Anxiety is an emotion that a person feels in response to an imagined or potential danger. Anxiety, like fear, can result in a number of emotional and physical manifestations, including apprehension, distraction, restlessness, irritability, sweating, nausea, dizziness and fatigue.
Anxiety can have a wide variety of causes, including biological factors such as genetic makeup, increased neurobiological activity, and decreased serotonin and gamma-aminobutyric acid (GABA). Environmental factors can also contribute to anxiety, including exposure to negative life experiences.
Mental anxiety may also have its roots in a clinical anxiety disorder. Primary disorders include phobias and panic disorders, obsessive-compulsive disorder, and post-traumatic stress disorder (PTSD). Generalized anxiety disorder (GAD), the most common one, affects 5 percent of the population.
Some simple ways to reduce anxiety include making stress-reducing lifestyle changes and learning stress management and relaxation techniques. Individuals with clinically-diagnosed anxiety disorders will also benefit from counseling and psychotherapy treatments.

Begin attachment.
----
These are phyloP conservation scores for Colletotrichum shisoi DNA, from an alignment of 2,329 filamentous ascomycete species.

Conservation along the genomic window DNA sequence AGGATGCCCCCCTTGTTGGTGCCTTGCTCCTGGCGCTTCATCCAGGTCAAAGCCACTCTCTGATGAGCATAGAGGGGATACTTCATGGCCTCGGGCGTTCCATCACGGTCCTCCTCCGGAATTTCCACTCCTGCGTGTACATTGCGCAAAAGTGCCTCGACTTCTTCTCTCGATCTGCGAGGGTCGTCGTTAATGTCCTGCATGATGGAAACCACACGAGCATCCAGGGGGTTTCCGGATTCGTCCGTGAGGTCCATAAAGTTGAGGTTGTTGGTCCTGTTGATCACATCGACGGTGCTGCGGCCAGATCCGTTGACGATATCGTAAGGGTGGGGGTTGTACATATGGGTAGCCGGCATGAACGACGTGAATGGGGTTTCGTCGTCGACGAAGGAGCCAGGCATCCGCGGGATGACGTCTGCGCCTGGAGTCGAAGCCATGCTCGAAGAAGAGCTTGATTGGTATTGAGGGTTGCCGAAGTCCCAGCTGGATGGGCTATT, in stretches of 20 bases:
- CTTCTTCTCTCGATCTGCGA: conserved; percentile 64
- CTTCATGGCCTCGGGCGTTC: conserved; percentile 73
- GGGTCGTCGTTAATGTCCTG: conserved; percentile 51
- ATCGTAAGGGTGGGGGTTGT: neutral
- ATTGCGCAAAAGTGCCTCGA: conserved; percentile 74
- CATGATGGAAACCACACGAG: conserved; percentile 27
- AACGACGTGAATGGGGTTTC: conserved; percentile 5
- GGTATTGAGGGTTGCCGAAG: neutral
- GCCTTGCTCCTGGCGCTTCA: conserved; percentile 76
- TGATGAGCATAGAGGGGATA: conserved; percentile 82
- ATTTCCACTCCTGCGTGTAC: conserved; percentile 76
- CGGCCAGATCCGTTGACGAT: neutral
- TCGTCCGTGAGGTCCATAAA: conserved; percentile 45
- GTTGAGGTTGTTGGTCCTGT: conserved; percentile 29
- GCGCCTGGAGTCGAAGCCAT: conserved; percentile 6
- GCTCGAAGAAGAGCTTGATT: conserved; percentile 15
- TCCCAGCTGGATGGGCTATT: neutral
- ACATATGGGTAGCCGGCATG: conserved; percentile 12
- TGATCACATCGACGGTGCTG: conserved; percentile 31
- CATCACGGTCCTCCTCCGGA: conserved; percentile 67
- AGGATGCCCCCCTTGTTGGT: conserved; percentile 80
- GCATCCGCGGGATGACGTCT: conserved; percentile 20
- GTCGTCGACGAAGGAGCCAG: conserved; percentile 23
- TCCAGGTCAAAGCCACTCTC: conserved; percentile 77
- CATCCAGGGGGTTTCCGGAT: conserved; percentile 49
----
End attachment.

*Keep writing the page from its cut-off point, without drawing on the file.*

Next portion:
Not everyone who experiences anxiety also has an anxiety disorder. In fact, anxiety disorders can be over-diagnosed, depending on a person's age and cultural background. When the experience of anxiety continually disrupts everyday functioning, then an individual should seek professional help.
Mental anxiety has many causes, from physiological imbalances and genetic factors to stressful thoughts and experiences. The extent to which an individual experiences anxiety can help to determine whether the anxiety is a natural response to a stressful event or a symptom of a clinical disorder.